Of course, it’s possible that, despite a person’s loving wisdom and openness to God, the man sees no way to save himself and his family except to harm the attacker, or even to take his life. What would such a person do in this case? I think it is clear from Jesus’ teachings, life and especially his death that Jesus would choose non-violence. So, it seems clear that a person who was totally conformed to the image of Jesus Christ, who had thoroughly cultivated a kingdom mind and heart, would do the same.

At the same time, I have to frankly confess that, while I hope I would act this way if my loved ones were attacked tonight, I’m not certain my character is there yet. Indeed, I have to admit that, like most people, I don’t yet quite see how it would be moral to do what I believe Jesus would do. Yet, I have to assume that my disagreement with Jesus is due to my not having sufficiently cultivated a kingdom heart and mind. If I felt I had to harm or take the life of another to prevent what clearly seemed to be a greater evil, I could not feel righteous or even justified about it. Like Bonhoeffer who, despite his pacifism, sought to assassinate Hitler, I could only plead for God’s mercy.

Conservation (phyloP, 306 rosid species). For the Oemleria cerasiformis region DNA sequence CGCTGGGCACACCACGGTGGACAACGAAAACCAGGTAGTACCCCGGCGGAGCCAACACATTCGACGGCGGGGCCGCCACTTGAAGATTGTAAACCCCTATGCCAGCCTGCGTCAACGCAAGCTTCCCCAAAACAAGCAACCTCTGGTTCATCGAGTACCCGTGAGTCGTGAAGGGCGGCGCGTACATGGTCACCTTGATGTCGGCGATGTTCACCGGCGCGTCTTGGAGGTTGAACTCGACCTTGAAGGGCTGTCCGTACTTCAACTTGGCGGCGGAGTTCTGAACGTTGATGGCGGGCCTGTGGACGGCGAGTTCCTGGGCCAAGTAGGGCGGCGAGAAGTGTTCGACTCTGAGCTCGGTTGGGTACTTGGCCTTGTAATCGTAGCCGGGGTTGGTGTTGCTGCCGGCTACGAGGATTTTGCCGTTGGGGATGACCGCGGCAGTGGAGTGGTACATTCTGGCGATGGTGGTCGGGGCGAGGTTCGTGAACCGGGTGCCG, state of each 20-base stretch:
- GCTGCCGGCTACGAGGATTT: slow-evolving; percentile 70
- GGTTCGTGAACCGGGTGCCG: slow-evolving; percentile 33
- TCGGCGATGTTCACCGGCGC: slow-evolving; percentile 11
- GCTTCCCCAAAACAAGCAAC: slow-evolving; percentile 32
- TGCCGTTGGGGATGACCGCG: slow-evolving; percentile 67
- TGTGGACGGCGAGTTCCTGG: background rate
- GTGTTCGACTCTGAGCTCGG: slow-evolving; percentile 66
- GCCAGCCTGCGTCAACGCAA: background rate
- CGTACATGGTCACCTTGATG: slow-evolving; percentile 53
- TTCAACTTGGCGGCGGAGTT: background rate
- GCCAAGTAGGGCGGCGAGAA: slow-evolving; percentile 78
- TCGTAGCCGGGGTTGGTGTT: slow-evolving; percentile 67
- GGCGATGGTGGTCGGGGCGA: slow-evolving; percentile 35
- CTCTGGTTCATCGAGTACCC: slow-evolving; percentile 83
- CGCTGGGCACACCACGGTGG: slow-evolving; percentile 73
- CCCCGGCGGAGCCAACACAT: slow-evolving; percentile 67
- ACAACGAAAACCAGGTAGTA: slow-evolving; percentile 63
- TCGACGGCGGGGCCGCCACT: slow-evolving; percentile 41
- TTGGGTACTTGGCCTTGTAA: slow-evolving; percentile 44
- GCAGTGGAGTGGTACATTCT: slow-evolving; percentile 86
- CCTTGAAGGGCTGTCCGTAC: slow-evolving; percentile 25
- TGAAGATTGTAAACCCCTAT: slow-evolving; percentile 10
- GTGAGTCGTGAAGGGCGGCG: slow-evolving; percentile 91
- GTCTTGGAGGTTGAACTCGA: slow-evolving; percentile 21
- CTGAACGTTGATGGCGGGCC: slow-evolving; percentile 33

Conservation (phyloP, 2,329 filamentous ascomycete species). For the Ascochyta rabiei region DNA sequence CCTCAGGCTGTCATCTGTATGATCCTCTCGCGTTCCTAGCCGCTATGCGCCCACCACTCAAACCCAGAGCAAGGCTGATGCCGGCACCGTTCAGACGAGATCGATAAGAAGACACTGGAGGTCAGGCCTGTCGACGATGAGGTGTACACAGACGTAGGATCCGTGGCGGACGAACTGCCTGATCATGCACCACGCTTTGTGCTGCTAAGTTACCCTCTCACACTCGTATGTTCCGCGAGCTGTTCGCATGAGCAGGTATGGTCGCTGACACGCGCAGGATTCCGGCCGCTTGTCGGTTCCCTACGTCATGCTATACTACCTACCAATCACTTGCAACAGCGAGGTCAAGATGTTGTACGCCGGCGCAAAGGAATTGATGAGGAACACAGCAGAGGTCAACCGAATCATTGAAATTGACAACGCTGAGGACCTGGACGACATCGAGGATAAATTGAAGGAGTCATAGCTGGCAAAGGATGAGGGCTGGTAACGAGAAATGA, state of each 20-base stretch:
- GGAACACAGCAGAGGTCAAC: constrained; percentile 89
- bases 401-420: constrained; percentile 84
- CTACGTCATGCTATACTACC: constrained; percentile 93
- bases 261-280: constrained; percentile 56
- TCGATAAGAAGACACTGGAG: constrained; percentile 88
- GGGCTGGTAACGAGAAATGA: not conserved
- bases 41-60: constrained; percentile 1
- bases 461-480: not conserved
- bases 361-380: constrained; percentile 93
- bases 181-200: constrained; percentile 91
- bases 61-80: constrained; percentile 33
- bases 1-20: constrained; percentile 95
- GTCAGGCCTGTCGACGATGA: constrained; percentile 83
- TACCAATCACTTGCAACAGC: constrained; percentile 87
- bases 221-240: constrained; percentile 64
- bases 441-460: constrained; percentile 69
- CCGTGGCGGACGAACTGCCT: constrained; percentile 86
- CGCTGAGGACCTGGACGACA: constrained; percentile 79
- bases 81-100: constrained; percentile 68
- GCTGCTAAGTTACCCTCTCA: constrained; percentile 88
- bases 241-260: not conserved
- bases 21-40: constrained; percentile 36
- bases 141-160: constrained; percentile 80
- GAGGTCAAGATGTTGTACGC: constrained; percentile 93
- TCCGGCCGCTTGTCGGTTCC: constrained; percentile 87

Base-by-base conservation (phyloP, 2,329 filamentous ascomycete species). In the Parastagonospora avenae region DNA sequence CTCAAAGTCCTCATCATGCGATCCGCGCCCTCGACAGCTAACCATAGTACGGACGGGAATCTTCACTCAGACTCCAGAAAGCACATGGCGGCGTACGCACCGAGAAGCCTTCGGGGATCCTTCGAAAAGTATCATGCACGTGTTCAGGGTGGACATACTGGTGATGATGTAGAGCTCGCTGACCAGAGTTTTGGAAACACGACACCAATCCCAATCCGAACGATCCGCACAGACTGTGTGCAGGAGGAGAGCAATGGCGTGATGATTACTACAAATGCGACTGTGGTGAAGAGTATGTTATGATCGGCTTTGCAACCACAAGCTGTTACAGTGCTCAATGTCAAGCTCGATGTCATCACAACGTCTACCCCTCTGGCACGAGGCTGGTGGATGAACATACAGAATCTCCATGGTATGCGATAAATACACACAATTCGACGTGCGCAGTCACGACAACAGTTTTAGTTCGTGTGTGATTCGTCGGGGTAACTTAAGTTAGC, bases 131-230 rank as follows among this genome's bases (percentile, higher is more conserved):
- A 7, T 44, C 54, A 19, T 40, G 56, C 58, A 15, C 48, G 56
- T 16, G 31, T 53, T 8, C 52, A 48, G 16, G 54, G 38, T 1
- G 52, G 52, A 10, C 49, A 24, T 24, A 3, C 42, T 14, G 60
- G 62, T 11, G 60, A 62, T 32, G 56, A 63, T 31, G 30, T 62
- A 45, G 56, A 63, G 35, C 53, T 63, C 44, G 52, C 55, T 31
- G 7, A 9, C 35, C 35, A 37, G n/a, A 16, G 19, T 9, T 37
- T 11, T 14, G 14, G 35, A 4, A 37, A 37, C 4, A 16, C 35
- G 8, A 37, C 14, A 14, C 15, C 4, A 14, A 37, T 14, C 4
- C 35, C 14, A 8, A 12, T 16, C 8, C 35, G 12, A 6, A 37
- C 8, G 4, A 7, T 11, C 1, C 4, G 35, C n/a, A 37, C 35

What we must never do, however, is acquiesce to our present, non-kingdom, spiritual condition by rationalizing away Jesus’ clear kingdom prescriptions. We must rather strive every moment of our life to cultivate the kind of mind and heart that increasingly sees the rightness and beauty of Jesus’ teachings and thus that would naturally respond to an extreme, threatening situation in a loving, non-violent manner.

If you’d like to do further reading on this, check out, York Tripp, ed. A Faith Not Worth Fighting For. It addresses all the major objections people raise against pacifism and includes essays by Brian McLaren, Shane Claiborne and a dozen other advocates of non-violence, including myself.